A CMS migration touches on so many departments – from DevOps to Security to Marketing to everyone in between – that the natural order of departmental ownership tends to get muddied up. So who should own the migration? Should it be engineering? Marketing?
For us, the onus fell on Marketing – but if I had to do it all over again I’d probably say that Product should own the migration. Yes, Product. Heck, if you’re lucky enough to have a Project Manager, put them in charge. Why? Because as we neared the finish line technical capabilities (and incapabilities) were coming up left and right that coulda (shoulda) been spec’d out from the beginning of the project.
As marketers, our goal was to move the content over from HelloSign to the CMS. In having this narrow focus on just content, a lot of the backend tech got lost in the shuffle that had to be addressed at the 11th hour in a mad-dash to launch.
The Mighty Checklist mentioned above will for sure alleviate of the technical elements that had us scrambling at the last-minute, but remember that you need to include all of the appropriate stakeholders from the get-go.
4. If You Don’t Have the Resources, Use a Contractor
Not a soul in the office had done a CMS migration, which meant we were in serious need of some expertise! Not only did we need someone to help us build out pages in the CMS, but we needed someone who could teach us all of the amazing things that COULD be built inside a CMS like Webflow.
With our designers busy working on our latest product launch (HelloWorks in the house!) and this was our very first time transitioning to a CMS, the choice to hire an expert contractor to help us was a natural one. It’s not unlike evaluating whether to try and build something in a platform, or reap the benefits from having a professional handle it. This was the make-or-break decision that helped us cross the project finish-line with a gorgeously configured CMS.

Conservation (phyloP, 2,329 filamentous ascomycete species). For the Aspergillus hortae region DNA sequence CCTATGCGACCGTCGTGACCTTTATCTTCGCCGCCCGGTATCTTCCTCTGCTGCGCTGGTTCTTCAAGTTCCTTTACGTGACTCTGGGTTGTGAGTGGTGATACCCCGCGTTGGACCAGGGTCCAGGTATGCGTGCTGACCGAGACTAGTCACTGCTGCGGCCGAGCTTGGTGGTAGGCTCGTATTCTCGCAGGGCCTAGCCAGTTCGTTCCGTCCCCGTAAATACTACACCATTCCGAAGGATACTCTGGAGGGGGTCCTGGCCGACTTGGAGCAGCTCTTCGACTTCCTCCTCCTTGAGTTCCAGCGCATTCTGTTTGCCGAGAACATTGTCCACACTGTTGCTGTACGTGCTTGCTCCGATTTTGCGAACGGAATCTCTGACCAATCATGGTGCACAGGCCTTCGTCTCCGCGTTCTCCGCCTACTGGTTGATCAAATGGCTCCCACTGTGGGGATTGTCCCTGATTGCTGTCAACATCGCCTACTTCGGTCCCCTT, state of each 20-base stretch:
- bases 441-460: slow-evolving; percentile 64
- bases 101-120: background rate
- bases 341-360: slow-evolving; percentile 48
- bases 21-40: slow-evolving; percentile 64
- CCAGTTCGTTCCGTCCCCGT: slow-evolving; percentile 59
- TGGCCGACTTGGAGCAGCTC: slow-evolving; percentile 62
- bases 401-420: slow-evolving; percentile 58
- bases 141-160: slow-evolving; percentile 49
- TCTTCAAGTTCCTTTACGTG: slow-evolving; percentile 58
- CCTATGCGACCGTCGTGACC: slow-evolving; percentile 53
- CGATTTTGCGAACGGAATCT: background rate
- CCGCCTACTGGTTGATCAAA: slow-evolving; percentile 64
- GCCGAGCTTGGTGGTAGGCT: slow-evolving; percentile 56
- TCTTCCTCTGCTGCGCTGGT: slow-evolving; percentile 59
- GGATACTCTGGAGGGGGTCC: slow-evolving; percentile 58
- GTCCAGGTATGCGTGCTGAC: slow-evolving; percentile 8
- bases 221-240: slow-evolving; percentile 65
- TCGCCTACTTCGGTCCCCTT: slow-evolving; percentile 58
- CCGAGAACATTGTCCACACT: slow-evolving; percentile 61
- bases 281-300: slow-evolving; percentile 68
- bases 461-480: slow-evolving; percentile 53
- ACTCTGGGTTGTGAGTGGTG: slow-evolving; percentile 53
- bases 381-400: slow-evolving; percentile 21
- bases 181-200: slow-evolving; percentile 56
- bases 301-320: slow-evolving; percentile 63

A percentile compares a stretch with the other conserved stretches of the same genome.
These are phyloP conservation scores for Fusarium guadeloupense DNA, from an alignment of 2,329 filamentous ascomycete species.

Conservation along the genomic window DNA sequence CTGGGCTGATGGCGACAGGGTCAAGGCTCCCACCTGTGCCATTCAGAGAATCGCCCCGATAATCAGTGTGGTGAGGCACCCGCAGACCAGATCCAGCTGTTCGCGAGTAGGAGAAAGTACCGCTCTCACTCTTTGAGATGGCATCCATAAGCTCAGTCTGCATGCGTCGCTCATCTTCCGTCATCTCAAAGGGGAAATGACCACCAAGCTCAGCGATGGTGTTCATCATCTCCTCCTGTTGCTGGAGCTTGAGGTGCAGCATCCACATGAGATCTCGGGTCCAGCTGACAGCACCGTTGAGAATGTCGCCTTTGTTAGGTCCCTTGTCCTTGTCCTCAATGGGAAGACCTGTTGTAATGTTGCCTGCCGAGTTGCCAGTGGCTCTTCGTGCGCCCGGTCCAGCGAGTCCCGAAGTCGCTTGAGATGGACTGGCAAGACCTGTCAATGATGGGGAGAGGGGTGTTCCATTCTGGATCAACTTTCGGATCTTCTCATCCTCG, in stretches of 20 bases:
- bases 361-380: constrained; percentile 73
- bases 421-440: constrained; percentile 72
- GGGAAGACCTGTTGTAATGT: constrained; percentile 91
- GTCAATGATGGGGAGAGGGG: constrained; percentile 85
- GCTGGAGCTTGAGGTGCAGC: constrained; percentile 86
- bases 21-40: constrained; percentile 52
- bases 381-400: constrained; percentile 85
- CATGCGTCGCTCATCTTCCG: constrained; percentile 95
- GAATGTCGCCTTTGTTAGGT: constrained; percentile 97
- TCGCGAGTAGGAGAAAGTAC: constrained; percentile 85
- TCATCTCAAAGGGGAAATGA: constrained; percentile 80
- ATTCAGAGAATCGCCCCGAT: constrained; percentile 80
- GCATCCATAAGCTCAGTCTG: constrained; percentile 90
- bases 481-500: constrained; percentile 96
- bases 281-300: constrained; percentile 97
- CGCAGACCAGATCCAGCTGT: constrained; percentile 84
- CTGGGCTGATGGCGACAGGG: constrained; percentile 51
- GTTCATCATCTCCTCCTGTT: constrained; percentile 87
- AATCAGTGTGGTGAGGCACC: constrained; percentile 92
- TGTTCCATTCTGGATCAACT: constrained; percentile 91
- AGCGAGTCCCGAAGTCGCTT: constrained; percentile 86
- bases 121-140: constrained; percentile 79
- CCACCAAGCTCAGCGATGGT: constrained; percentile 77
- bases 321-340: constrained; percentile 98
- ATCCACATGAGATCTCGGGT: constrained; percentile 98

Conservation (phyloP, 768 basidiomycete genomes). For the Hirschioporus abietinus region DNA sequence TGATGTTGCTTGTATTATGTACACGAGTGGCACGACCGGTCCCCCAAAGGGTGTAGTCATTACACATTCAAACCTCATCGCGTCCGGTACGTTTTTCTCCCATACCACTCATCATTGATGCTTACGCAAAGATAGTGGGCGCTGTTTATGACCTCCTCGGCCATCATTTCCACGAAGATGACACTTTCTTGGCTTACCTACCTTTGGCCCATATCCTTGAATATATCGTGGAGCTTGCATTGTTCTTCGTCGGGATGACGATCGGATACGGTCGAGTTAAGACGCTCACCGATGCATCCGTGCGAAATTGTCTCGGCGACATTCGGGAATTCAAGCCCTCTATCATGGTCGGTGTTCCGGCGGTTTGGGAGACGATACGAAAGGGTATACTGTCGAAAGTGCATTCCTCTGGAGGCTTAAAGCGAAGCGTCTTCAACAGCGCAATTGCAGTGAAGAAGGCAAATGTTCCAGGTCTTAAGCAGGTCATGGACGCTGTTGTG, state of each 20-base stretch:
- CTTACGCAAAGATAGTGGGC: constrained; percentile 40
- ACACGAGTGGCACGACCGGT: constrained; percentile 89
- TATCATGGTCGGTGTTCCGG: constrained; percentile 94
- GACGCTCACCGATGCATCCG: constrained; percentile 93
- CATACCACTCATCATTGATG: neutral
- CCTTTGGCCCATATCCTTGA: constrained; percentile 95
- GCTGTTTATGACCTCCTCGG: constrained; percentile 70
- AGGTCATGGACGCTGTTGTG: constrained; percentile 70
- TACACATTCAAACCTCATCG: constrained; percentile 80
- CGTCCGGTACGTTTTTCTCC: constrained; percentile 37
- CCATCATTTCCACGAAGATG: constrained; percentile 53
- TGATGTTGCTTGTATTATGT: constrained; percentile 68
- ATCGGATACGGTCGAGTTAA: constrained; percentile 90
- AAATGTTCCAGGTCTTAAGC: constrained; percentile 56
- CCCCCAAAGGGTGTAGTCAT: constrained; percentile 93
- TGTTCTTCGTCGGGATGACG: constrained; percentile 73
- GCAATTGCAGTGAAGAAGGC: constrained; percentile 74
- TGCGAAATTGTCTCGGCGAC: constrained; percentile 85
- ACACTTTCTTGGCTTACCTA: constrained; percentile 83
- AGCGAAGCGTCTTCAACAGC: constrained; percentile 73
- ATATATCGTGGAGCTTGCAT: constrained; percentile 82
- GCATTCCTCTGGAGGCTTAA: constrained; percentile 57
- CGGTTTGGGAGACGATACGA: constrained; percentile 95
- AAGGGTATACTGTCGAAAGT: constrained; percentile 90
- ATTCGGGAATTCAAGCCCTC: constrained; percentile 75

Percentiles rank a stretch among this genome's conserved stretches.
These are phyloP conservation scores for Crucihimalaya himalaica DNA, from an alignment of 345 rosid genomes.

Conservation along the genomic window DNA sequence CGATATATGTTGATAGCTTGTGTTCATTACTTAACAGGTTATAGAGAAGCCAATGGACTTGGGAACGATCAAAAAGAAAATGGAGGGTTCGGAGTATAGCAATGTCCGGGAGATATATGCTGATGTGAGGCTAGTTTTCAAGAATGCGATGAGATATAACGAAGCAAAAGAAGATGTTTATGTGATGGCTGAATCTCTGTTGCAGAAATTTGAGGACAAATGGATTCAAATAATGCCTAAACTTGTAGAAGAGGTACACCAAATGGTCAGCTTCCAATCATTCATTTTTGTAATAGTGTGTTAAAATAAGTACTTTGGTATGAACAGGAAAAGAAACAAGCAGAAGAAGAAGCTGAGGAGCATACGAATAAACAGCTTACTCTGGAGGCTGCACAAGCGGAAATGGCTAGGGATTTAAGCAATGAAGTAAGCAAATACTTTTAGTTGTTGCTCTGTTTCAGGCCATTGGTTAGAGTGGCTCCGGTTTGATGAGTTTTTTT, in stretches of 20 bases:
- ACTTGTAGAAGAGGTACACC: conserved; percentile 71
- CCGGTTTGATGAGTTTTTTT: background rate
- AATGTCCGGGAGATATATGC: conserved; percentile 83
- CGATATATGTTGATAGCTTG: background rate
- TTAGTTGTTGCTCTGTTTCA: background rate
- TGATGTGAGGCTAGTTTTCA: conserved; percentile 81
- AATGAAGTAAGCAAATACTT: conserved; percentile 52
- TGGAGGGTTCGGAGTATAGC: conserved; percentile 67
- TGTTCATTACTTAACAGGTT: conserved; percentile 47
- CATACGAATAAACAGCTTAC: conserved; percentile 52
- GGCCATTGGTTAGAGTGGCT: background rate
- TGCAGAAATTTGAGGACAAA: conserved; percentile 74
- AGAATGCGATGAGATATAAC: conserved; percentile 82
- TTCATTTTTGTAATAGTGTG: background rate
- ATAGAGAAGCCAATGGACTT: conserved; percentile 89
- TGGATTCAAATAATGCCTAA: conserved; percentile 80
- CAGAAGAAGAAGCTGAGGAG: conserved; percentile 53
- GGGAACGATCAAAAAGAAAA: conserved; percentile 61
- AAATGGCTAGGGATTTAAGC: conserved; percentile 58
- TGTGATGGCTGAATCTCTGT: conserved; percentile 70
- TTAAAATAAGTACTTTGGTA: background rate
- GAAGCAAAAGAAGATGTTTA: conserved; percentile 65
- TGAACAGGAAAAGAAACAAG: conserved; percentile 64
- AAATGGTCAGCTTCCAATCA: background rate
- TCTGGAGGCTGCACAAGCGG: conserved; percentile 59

How did we go about finding our CMS expert? A colleague had the fantastical idea to reach out to Webflow’s support to see if they could recommend a contractor. Not only did Webflow get back to our inquiry in less than 10 minutes, but their response to post in their forum for a contractor garnered 13 highly-qualified responses in less than a day.
After a difficult time weeding through the candidates we decided to work with Joe Krug of Finsweet and man, did we choose wisely. Joe knew Webflow inside and out and helped us provision our CMS into the organized and efficient machine it is today. Finsweet is part of the trusted and prestigious Webflow Experts program.
We’re sure that in your research you’ve repeatedly read about how moving to a CMS puts your SEO results in grave danger. We read the same posts. SEO is one of our biggest drivers of lead generation and our page rankings were the single biggest worry that had our executive team repeatedly asking, “What are we doing to make sure we don’t take a hit in SEO?”.
So does moving to a CMS affect SEO? It’s now been 4 weeks since our launch and we haven’t seen any hits to our SEO rankings or to the traffic to the website. Many of the steps in the CMS Launch Checklist helped button up those SEO loose-ends that if had been overlooked may have been detrimental to our rankings.
Conclusion: But It’s All Worth It
Even though at times the project seemed painful, at the end of the day our website and company are both now more agile and efficient. The CMS has taken the busywork away from our Product team and placed the Marketing team in the driver’s seat where we can now spend our time optimizing pages with useful and relevant content and CTAs for maximum lead conversions as well as adding, editing, and updating webpages as needed.
Here’s what else we gained since moving to a CMS:
- A 130% decrease in page load times.
- Webpage update times (for minor grammar and formatting edits) decreased from 3 weeks to 3 minutes.
- Not having to rely on Product sprint schedules for creation or changes to webpages.
- The ability to unload valuable dev time from our Product & Engineering teams to focus what the stuff that makes us and our customers awesome.
You can see the rewards of our efforts by poking around the HelloSign website. Good luck with your own CMS migration and let us know how it goes!